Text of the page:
As one of the world’s poorest countries, South Sudan’s socio-economic sectors are incredibly difficult to rebuild. Their broken economy, food crisis, and healthcare crisis are plaguing the population, and the recent flooding has exacerbated all of these issues. Since South Sudan’s government is unable to alleviate these issues, political tensions are continuing to intensify not only within the nation, but beyond its borders as well.

Although this is a disastrous situation for South Sudan, it is also mobilizing the international community to address the nation’s growing humanitarian crisis that has largely been void of assistance. In order to ensure that South Sudan overcomes the flooding crisis and rebuilds its economy, we must significantly increase our allocation of attention and resources to the nation. Ultimately, NGOs and grassroots organizations need to push their governments to create and finance multilateral proposals to address these pressing issues.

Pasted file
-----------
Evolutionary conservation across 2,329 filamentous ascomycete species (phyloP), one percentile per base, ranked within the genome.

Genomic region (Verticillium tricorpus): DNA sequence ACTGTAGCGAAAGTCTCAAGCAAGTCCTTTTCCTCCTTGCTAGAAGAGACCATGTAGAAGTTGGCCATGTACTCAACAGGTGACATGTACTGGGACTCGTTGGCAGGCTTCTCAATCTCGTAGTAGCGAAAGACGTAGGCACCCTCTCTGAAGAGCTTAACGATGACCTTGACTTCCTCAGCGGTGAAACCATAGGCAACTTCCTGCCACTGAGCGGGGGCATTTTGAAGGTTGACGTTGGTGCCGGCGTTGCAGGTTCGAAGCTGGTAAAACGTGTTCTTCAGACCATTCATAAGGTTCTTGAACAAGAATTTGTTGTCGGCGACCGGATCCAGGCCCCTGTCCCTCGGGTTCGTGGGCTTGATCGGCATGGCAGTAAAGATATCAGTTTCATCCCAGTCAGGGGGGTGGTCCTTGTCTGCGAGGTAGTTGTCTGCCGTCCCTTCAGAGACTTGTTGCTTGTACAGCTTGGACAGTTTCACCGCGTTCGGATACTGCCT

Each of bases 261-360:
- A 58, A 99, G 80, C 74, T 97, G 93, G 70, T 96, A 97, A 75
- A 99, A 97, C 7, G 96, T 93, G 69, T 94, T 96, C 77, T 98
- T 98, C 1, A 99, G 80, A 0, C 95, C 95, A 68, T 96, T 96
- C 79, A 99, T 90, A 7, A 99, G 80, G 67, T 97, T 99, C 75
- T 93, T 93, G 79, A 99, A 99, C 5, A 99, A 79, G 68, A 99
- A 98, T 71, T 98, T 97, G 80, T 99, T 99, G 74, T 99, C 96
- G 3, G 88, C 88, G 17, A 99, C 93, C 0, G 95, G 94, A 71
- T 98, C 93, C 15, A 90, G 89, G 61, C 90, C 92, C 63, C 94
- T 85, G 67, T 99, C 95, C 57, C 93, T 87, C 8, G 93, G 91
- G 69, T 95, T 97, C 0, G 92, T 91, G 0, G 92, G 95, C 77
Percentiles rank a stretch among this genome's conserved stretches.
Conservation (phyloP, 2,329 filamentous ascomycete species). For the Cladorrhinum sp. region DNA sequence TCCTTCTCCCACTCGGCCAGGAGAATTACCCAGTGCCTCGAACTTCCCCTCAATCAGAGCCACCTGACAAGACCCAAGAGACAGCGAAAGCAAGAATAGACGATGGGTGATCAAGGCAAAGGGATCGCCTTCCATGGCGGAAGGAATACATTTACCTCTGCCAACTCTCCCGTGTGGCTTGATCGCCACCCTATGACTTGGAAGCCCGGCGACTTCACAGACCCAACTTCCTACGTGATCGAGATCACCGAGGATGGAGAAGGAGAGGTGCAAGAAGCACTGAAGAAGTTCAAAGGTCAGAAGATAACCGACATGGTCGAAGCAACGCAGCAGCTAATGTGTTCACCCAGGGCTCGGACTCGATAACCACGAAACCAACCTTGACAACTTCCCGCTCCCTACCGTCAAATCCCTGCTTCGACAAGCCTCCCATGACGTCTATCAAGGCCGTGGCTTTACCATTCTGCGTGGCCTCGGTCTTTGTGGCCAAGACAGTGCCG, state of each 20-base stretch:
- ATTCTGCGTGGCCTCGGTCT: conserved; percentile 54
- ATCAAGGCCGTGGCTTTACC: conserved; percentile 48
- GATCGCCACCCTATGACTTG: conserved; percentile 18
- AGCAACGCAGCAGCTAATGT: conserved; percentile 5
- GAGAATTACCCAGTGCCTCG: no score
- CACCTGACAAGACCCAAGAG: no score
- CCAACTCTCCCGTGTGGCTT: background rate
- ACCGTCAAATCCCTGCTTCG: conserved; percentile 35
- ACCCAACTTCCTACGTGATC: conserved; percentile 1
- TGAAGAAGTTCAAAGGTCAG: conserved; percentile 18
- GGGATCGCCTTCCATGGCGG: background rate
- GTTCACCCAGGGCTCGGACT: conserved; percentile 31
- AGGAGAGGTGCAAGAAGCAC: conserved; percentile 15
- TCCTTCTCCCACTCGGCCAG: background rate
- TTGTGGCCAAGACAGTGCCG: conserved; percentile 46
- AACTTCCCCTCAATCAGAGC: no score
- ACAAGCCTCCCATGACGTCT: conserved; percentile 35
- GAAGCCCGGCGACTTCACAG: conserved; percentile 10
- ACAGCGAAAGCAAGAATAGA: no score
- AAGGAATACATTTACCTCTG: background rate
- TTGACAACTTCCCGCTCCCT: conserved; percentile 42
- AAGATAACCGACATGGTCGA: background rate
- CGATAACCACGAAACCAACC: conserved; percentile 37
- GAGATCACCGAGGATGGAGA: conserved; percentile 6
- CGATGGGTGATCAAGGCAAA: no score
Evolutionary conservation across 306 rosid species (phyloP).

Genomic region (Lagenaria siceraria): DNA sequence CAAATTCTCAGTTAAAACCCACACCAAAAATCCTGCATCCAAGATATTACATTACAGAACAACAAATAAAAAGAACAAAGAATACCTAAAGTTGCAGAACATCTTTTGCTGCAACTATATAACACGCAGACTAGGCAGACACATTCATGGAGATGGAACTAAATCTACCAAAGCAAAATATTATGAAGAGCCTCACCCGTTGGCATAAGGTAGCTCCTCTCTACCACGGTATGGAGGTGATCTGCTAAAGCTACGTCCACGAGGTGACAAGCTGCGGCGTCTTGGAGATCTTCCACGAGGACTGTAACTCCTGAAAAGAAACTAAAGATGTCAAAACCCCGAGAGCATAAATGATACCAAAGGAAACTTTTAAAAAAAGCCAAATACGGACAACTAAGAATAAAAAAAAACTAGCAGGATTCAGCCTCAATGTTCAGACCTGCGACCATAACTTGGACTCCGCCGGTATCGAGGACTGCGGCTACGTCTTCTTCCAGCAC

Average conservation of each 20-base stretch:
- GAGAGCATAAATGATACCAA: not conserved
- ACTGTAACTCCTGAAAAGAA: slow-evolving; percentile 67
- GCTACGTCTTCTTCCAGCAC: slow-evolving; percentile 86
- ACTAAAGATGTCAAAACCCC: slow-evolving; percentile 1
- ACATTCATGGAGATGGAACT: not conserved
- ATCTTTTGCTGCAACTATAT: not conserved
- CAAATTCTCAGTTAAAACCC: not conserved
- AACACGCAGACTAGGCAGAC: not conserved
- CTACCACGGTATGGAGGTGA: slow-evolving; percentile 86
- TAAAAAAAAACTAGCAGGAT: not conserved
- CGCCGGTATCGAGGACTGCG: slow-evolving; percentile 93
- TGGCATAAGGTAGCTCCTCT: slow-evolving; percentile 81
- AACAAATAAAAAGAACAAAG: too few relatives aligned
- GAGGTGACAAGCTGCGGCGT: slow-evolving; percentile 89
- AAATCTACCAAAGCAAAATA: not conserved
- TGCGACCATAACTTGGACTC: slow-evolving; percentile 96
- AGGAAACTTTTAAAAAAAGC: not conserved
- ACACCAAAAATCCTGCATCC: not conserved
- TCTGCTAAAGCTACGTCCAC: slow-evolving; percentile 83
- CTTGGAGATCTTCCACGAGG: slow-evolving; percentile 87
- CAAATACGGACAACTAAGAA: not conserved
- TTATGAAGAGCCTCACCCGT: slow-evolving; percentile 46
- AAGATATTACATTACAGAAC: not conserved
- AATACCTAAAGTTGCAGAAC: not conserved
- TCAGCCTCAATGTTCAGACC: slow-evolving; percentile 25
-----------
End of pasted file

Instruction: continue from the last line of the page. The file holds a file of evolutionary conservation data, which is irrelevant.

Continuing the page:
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By Christine Sohn

Christine is a staff writer for the Journal on World Affairs at UCLA. She is currently in her second year studying International Development and Asian American studies, and she is passionate about international relations, civil rights, and environmental politics.